Having delivered a keynote designed to outline Dell’s positive outlook in enterprise to a room full of press and analysts at a remodeled gas-works, the Westergasfabriek, on the edge of an Amsterdam park, Dell EMEA President Aongus Hegarty took some time out of his schedule to speak with ChannelEye, joined by Edmund English, Director, EMEA commercial marketing.
The latter confirmed Dell is actively looking at ARM servers.
As CEO Michael Dell is rumoured to be funding taking the company off the market, with investment from Microsoft, it is hard not to see Dell in a transitional phase. Although Dell holds a strong presence in the enterprise already – the whispers at Tech Camp were about just if and when the company would dump its consumer division.
Hegarty said that from a business perspective, Dell has been going through significant change over the last three years. “We’ve been concentrating on enterprise,” he said. “We are at a significant stage in our transformation, very much linked to our customers deploying technologies”. English added that looking at the company’s market strategy, Dell recognises that there are “a lot of great things that brought us to where we are” and that the firm must not forget about them – and that it is adding capabilities rather than cutting them. It is, English emphasised, an “evolution”.
Channel players in particular will have noted Dell’s product portfolio swelling in hardware and in services, not to mention opening itself up to a partner network rather than dealing directly with the company. “Our company five years ago would have been predominantly direct,” English said. “Five years ago we changed and unlocked choice for our partners – because of that our channel business has grown strongly over a number of years.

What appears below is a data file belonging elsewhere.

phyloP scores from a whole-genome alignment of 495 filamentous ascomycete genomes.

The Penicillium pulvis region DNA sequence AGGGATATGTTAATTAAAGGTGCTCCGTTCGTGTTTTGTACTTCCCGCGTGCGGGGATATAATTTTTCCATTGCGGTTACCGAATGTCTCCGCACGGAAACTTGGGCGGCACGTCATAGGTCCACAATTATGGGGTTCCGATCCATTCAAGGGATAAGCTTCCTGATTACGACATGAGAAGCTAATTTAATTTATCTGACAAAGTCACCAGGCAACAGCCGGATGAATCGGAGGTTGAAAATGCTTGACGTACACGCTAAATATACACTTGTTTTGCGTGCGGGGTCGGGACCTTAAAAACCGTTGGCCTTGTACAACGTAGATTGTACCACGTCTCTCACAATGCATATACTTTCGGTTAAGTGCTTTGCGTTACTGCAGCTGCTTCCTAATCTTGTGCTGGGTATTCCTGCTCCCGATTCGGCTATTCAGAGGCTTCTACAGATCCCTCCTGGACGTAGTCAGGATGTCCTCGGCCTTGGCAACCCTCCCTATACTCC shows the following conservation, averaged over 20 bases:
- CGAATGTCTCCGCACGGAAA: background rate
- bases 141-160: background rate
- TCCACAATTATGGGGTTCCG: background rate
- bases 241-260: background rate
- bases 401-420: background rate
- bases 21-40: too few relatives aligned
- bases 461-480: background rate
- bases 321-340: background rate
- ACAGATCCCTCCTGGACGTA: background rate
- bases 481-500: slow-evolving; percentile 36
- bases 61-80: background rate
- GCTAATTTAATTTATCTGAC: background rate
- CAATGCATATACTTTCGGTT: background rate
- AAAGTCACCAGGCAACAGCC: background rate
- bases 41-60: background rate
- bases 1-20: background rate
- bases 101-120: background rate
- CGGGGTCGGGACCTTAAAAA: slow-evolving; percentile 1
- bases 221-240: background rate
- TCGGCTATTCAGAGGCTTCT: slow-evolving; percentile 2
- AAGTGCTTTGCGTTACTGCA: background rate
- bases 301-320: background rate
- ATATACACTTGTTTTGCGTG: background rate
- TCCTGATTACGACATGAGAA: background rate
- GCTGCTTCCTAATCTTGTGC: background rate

“Dell is predominantly a commercial company,” Hegarty added. “About 15 percent in consumer and 85 percent in business to business”. With a lot of work around the enterprise, Dell has been building its portfolio in the full enterprise, including in networking, storage and servers.
It is clear from the company’s shopping spree in the enterprise space that Dell is keen to continue as an established player, adding intellectual property as it goes, including with acquisitions such as Quest, Wyse, Kace, and the others that now form Dell Software Group. “That said,” Hegarty pointed out, “we’ve been continuing to invest in our PCs and tablets” – in line with Windows 8 launching late 2012. It did, however, pull out of its brief flirtation in the smartphone space.
“We have continued to invest in the prosumer as well as the commercial side,” Hegarty said. “You see a lot of trends from the consumer space, features and functionalities, influencing, like in Bring Your Own Device – we are very focused with our commercial customers to enable that choice, to work with security elements and access to data”. For example, with Dell’s Latitude Ultrabook.
Although the Intel logo was plastered on Dell’s Tech Camp banners – a similar blue to Dell’s own logo – English confirmed to ChannelEye that the firm has been actively looking at ARM servers. Efficiencies in power are the talk of the day, and English said that Dell takes its lead from its customers. “That’s what we build into our portfolio,” he said. “We are seeing asks and interest, specifically in the hyperscale space”. That said – there have also been “tremendous” efficiency gains on x86 generation on generation. “We are looking at it, yes – have we done engineering and back end testing? Yes.
“We look at our total cost of ownership,” Hegarty said. “At the end of the day, it is about providing the most efficient technology for our customers”. English added that efficiency can span more than classic power efficiencies: “You’re also talking about staff, driving more automation into backend infrastructures, changing architectures, and thinks like that rather than just keeping the lights on”.